During one of my student interactions at a college in Coimbatore, one student shared this with me, “I would love to start and become an entrepreneur or a business icon but I don’t know what to start or how to start ?”
So, how do people identify an idea for a startup?
You don’t need to be a mastermind to be innovative; innovation comes from wanting to make things simpler.
Here’s a short story with a compelling message. Once upon a time, in a busy city, many different people kept passing by a huge rock right in the middle of a roadway. Almost all of these people somehow moved either along the left or right, just about managing to avoid the rock. They never cared as to why that rock blocked the roadway or to think of how to remove it to make passing through that road easier. Similarly in life, most regular folks get busy with day-to-day activities and just take that metaphorical diversion to somehow pass, leaving that stone right in the centre of the road. When days and months pass, people forget that there ever was a straight road once, and that there is a stone blocking it. This stone becomes invisible. People adjust to the new normal and become comfortable in taking that diversion. Sometimes, in life, the diversion you take could be longer and not a proper road either. But things become “comfortable” when you start using them for some time. This is how pain and obstacles can actually become comfortable for some people.
While 99% of the people passed without complaining, one guy stood in front of that rock and asked himself, why is this stone blocking the road? Why can’t we remove this? If we remove this stone wouldn’t we save people’s time, fuel and money? That one person had the guts to take a hammer and slice right through the stone to make a path.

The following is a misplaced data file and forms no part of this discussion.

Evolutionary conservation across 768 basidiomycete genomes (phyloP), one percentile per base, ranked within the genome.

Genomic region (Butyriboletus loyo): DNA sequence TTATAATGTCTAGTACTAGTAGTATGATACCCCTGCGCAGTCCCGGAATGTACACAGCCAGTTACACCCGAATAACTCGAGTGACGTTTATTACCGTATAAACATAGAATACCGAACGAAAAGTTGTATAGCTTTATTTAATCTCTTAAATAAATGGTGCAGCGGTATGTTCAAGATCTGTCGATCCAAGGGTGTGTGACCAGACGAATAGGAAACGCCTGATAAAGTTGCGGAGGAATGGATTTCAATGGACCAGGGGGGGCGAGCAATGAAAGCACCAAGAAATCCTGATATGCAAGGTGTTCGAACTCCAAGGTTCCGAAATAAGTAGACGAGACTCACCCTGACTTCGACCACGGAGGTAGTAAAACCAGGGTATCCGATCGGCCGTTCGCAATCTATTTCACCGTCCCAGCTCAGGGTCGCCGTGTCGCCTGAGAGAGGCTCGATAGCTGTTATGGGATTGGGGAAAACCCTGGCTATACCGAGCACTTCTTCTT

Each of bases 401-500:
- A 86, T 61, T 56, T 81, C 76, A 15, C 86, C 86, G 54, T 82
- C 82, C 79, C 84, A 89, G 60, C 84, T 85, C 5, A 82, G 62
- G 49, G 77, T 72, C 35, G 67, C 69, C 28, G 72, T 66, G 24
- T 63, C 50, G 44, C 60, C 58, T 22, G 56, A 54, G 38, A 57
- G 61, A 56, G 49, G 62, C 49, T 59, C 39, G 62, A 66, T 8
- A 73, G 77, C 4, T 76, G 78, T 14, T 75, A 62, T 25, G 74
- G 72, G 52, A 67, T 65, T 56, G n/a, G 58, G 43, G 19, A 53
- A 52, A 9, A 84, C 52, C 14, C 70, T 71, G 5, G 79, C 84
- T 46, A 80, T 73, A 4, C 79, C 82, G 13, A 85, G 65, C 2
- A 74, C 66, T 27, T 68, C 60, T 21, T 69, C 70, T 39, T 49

While that one person hammered away, other people ridiculed and laughed at him. Why was the fool hammering the stone when there was a diversion to cross that obstacle? Some stopped and advised him not to waste his time. One fine morning, this man singlehandedly finished creating a wide path through the stone and made the road “straight” again.
People started to take the straight path instead of the diversion around the rock. This young and curious mind established a toll booth and started collecting money to use the straight pathway, saying it saved people’s time, energy, fuel and money too. Slowly, people started to pay money as the straight pathway was comfortable and convenient.
This one person, who had the foresight and determination to take the hammer to smash that stone, is an entrepreneur. While everyone was busy merely passing by, he was able to identify an opportunity in the form of the obstacle rock. So, to start something, you don’t need to be the next Albert Einstein or Thomas Edison. You have to carefully observe the things around you and your reaction to these. If you’re sick of something, don’t complain. Or, don’t just simply take a diversion as a workaround for that pain. Instead, think about how you can remove the source of pain. Once you start to work on finding a solution or improving the existing solution, you’ve got yourself an idea for business. Understanding personal pain and its impact on your emotions is the key to start something. So, innovation doesn’t really need complex thinking. Anyone can bring out the innovator (an entrepreneur) in them by simply trying to make things easier in their everyday life!